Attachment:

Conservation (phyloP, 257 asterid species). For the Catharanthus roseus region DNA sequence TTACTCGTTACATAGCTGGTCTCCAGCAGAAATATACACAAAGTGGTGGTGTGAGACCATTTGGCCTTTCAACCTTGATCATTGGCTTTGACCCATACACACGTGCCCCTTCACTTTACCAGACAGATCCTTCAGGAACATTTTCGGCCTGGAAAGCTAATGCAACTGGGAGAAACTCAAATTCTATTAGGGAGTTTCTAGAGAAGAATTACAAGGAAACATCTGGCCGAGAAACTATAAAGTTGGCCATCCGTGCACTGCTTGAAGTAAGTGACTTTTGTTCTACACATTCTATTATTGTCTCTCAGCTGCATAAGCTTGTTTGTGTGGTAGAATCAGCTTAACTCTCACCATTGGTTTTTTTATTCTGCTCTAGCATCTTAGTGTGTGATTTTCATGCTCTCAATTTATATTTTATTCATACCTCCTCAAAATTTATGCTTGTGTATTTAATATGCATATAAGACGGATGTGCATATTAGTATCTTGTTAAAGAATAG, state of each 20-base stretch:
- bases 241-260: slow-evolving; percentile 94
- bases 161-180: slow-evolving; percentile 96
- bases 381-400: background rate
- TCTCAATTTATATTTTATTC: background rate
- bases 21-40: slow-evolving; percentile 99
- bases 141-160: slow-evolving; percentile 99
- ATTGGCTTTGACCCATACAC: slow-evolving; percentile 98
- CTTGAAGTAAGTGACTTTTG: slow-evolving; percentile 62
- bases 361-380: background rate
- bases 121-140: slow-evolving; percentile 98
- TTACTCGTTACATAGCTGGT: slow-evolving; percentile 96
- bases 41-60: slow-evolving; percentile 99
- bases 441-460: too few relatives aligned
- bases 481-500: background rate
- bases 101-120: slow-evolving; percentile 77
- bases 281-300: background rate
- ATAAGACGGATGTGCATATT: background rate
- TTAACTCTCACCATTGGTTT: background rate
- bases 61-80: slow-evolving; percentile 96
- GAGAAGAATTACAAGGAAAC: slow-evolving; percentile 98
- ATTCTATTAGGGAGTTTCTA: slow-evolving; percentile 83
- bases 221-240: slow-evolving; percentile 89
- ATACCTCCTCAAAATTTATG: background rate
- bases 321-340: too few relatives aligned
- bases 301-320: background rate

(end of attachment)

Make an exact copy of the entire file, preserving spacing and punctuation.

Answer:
Conservation (phyloP, 257 asterid species). For the Catharanthus roseus region DNA sequence TTACTCGTTACATAGCTGGTCTCCAGCAGAAATATACACAAAGTGGTGGTGTGAGACCATTTGGCCTTTCAACCTTGATCATTGGCTTTGACCCATACACACGTGCCCCTTCACTTTACCAGACAGATCCTTCAGGAACATTTTCGGCCTGGAAAGCTAATGCAACTGGGAGAAACTCAAATTCTATTAGGGAGTTTCTAGAGAAGAATTACAAGGAAACATCTGGCCGAGAAACTATAAAGTTGGCCATCCGTGCACTGCTTGAAGTAAGTGACTTTTGTTCTACACATTCTATTATTGTCTCTCAGCTGCATAAGCTTGTTTGTGTGGTAGAATCAGCTTAACTCTCACCATTGGTTTTTTTATTCTGCTCTAGCATCTTAGTGTGTGATTTTCATGCTCTCAATTTATATTTTATTCATACCTCCTCAAAATTTATGCTTGTGTATTTAATATGCATATAAGACGGATGTGCATATTAGTATCTTGTTAAAGAATAG, state of each 20-base stretch:
- bases 241-260: slow-evolving; percentile 94
- bases 161-180: slow-evolving; percentile 96
- bases 381-400: background rate
- TCTCAATTTATATTTTATTC: background rate
- bases 21-40: slow-evolving; percentile 99
- bases 141-160: slow-evolving; percentile 99
- ATTGGCTTTGACCCATACAC: slow-evolving; percentile 98
- CTTGAAGTAAGTGACTTTTG: slow-evolving; percentile 62
- bases 361-380: background rate
- bases 121-140: slow-evolving; percentile 98
- TTACTCGTTACATAGCTGGT: slow-evolving; percentile 96
- bases 41-60: slow-evolving; percentile 99
- bases 441-460: too few relatives aligned
- bases 481-500: background rate
- bases 101-120: slow-evolving; percentile 77
- bases 281-300: background rate
- ATAAGACGGATGTGCATATT: background rate
- TTAACTCTCACCATTGGTTT: background rate
- bases 61-80: slow-evolving; percentile 96
- GAGAAGAATTACAAGGAAAC: slow-evolving; percentile 98
- ATTCTATTAGGGAGTTTCTA: slow-evolving; percentile 83
- bases 221-240: slow-evolving; percentile 89
- ATACCTCCTCAAAATTTATG: background rate
- bases 321-340: too few relatives aligned
- bases 301-320: background rate